- Amazon reported third quarter net sales of $32.7 billion on Thursday, up 29% from $25.4 billion in the year-ago quarter, buoyed by the runaway success of its annual Prime Day shopping event as well as strong back-to-school shopping activity.
- Amazon posted third-quarter earnings per share of 52 cents on revenue of $32.71 billion, behind Thomson Reuters consensus analyst estimates of 78 cents a share on revenue of $32.69 billion. Surging shipping costs and other expenses resulted in the unexpected miss: Shipping alone amounted to $3.9 billion in Q3, up 43%.
- Amazon issued revenue guidance for the all-important fourth quarter between $42 billion and $45.5 billion, another miss: Analysts had anticipated a Q4 forecast of $44.6 billion. Amazon stock fell 7% in extended trading before recovering to a 4.5% drop later Thursday afternoon.
Amazon floated down from the heights it reached in the previous two quarters, when it flew past expectations and had investors pumping its stock in the belief that the company had finally achieved consistent profitability.
The company did log its sixth straight profitable quarter, but operating expenses of $32.1 billion (a 29% increase from $24.9 billion in Q3 last year) undid that almost totally. Amazon’s much-touted fulfillment and shipping ambitions look to have finally caught up with it: Those costs rose more than sales. The success of Prime Day may have added to that conundrum, Conlumino CEO Neil Saunders wrote in an email to Retail Dive.
“Prime Day ... was, once again, very helpful in accelerating transactions, but also generated significant fulfillment costs because of the availability of free delivery as part of the Prime subscription package,” Saunders said. “This, once again, underlines the fact that online, while lucrative in terms of growth, volumes and takings, is far less effective at generating profit.”
Conlumino analysts also believe that Amazon is spending more on marketing, not just for Prime Day but also for devices like the Echo, Dot, and Dash. “Although this impacted costs, the decision could well pay dividends over the holiday season if Amazon manages to persuade customers to buy its latest gadgets,” according to Saunders.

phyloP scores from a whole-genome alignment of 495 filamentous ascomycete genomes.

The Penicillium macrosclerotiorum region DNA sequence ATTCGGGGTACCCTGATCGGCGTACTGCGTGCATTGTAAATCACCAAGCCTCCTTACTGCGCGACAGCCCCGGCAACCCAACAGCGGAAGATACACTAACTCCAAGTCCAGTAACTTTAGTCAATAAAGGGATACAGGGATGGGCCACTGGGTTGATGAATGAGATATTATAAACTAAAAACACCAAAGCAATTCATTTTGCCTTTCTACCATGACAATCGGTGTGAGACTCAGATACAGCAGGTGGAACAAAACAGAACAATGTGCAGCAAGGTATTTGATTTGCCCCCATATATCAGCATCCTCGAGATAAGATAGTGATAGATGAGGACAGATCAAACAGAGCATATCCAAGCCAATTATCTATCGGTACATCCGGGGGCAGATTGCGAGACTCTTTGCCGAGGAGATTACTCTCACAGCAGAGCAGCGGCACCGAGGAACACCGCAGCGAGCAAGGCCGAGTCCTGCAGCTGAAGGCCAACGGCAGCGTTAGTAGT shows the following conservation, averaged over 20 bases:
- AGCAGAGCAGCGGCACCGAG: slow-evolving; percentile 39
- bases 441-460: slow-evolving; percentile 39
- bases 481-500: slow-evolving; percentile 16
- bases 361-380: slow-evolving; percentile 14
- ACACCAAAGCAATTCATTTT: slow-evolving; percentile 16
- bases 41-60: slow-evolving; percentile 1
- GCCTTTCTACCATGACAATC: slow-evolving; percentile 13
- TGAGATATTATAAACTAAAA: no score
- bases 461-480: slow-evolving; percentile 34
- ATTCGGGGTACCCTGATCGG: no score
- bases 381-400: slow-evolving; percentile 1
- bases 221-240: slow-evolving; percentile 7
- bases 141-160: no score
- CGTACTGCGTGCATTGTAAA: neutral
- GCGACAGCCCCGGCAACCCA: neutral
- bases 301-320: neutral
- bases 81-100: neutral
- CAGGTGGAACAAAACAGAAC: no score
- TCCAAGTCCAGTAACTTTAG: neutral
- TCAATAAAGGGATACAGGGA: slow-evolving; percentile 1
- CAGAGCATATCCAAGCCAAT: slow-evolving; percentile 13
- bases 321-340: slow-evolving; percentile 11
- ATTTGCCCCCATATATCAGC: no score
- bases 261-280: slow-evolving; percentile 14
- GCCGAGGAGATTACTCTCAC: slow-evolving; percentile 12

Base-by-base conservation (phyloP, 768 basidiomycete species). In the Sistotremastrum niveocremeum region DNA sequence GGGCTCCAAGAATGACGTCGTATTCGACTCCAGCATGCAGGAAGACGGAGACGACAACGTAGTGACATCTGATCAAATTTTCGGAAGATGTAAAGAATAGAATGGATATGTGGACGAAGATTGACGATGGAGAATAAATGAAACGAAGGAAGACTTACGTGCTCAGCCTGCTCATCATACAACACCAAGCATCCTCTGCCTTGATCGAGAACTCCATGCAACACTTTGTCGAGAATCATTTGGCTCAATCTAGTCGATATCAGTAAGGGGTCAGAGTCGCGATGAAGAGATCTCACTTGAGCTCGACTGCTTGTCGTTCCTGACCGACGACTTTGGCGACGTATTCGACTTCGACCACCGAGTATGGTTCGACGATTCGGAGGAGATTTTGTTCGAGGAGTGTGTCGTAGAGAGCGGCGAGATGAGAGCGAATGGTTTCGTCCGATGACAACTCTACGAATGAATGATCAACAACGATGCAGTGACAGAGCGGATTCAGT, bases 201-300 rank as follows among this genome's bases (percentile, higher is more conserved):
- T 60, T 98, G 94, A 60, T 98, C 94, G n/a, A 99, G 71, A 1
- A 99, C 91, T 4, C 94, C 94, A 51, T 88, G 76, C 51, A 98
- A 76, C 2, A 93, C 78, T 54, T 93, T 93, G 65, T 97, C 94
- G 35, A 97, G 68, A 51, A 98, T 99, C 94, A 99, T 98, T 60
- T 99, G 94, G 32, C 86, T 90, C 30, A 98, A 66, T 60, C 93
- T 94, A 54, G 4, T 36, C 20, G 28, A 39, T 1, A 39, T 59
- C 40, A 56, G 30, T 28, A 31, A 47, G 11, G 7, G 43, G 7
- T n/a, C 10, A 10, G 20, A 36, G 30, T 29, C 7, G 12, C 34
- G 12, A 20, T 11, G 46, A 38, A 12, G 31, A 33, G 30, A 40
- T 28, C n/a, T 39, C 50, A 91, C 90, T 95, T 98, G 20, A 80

Unusual for Amazon, its guidance for the holiday quarter spans a wide range, between 17% and 27%, and its top result would be the poorest in its fiscal year by Conlumino’s measure.
“Admittedly, Amazon already dominates online holiday retail in the U.S. — accounting for 22.6% of all online retail spend over the final quarter of the year — which makes gaining further share a challenge,” Saunders said. “Even so, with its growth in segments like fashion, its new devices and the continued rise in Prime membership, we believe the company should be setting its sights a little higher.”
If slower growth continues into the next quarter, profits will inevitably suffer and will be further dragged by continued marketing, fulfillment and employment expenses. Add to that Amazon's brick-and-mortar ambitions, which include bookstores, drive-up grocery stores, convenience stores, a hundred pop-ups in malls nationwide, and a rumored 2,000 grocery stores over the next two years, according to Business Insider. Those kinds of operations can be costly and grocery margins in particular are notoriously thin (and were even before the current depression in food prices). In fact, Amazon, which has a learning curve in physical retail, may not realize just what kinds of expenses all that will entail.
Even so, Amazon founder and CEO Jeff Bezos would no doubt like to hang on to what has been Amazon's signature approach and what has helped keep the company on everyone's mind when they talk about retail: Its re-investment into innovation. Investors remained patient about that throughout most of the past two decades, and were rewarded this year and last with strong profits. They may not be so willing to go back to the old days.
“Amazon continues to make extensive investments in new technologies and ventures. This is a deliberate part of its business model, which uses income from sales to create future growth through innovation,” Saunders said. “Traditionally the market has tolerated this — much more so than they would tolerate it from a traditional retailer — but the disappointment over this quarter’s numbers may signal increased scrutiny in the years ahead.”
But the investments that Amazon has made will hold lasting value, and its fulfillment network and Prime membership base will remain the envy of its competitors, according to Richard Metzler, chief marketing officer at online shipping marketplace uShip.
“While investors drive Amazon’s stock price down in after-hours trading, from a competitor perspective in the retail sector, the ship has unfortunately sailed," Metzler told Retail Dive. "Amazon simply will not be caught on either a logistics or marketing basis. The company has invested over $16 billion in logistics infrastructure, opened 18 fulfillment centers in a quarter, can pick, pack and ship for $2, can same-day deliver for $3 and finance and merchandise it all through third party sellers and the marketing magic called Prime. With 20% of the United States population — 65 million people — being Prime subscribers, this base of customers and their brand loyalty can’t be beat. The retail and e-commerce industry simply has to find another way to play the game, and those options are very limited.”